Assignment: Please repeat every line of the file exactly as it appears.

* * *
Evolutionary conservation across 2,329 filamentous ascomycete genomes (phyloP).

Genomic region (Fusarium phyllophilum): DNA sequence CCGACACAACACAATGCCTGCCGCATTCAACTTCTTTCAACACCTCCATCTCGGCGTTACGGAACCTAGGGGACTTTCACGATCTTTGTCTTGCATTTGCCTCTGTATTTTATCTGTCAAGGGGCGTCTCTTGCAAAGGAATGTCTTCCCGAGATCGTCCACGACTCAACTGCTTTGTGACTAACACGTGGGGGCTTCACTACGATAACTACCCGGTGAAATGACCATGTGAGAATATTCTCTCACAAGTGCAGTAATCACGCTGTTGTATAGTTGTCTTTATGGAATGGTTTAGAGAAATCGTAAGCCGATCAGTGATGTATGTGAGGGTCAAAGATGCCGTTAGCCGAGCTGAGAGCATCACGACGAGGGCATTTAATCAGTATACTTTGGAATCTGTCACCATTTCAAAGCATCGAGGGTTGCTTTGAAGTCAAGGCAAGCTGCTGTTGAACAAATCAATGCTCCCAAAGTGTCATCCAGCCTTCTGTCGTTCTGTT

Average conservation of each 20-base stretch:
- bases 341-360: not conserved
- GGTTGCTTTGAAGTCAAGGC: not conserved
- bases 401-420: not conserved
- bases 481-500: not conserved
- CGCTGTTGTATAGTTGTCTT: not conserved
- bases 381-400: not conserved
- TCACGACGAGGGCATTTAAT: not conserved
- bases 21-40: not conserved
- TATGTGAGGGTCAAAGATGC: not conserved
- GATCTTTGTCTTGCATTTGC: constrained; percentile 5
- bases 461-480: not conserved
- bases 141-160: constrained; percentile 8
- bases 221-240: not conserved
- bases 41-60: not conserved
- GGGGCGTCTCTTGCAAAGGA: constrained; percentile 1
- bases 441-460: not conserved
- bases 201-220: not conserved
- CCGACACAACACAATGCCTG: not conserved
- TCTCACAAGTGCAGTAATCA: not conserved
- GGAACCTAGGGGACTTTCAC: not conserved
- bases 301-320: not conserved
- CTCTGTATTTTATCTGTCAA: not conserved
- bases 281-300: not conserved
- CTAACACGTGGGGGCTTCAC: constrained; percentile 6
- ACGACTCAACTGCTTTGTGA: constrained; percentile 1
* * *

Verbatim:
Evolutionary conservation across 2,329 filamentous ascomycete genomes (phyloP).

Genomic region (Fusarium phyllophilum): DNA sequence CCGACACAACACAATGCCTGCCGCATTCAACTTCTTTCAACACCTCCATCTCGGCGTTACGGAACCTAGGGGACTTTCACGATCTTTGTCTTGCATTTGCCTCTGTATTTTATCTGTCAAGGGGCGTCTCTTGCAAAGGAATGTCTTCCCGAGATCGTCCACGACTCAACTGCTTTGTGACTAACACGTGGGGGCTTCACTACGATAACTACCCGGTGAAATGACCATGTGAGAATATTCTCTCACAAGTGCAGTAATCACGCTGTTGTATAGTTGTCTTTATGGAATGGTTTAGAGAAATCGTAAGCCGATCAGTGATGTATGTGAGGGTCAAAGATGCCGTTAGCCGAGCTGAGAGCATCACGACGAGGGCATTTAATCAGTATACTTTGGAATCTGTCACCATTTCAAAGCATCGAGGGTTGCTTTGAAGTCAAGGCAAGCTGCTGTTGAACAAATCAATGCTCCCAAAGTGTCATCCAGCCTTCTGTCGTTCTGTT

Average conservation of each 20-base stretch:
- bases 341-360: not conserved
- GGTTGCTTTGAAGTCAAGGC: not conserved
- bases 401-420: not conserved
- bases 481-500: not conserved
- CGCTGTTGTATAGTTGTCTT: not conserved
- bases 381-400: not conserved
- TCACGACGAGGGCATTTAAT: not conserved
- bases 21-40: not conserved
- TATGTGAGGGTCAAAGATGC: not conserved
- GATCTTTGTCTTGCATTTGC: constrained; percentile 5
- bases 461-480: not conserved
- bases 141-160: constrained; percentile 8
- bases 221-240: not conserved
- bases 41-60: not conserved
- GGGGCGTCTCTTGCAAAGGA: constrained; percentile 1
- bases 441-460: not conserved
- bases 201-220: not conserved
- CCGACACAACACAATGCCTG: not conserved
- TCTCACAAGTGCAGTAATCA: not conserved
- GGAACCTAGGGGACTTTCAC: not conserved
- bases 301-320: not conserved
- CTCTGTATTTTATCTGTCAA: not conserved
- bases 281-300: not conserved
- CTAACACGTGGGGGCTTCAC: constrained; percentile 6
- ACGACTCAACTGCTTTGTGA: constrained; percentile 1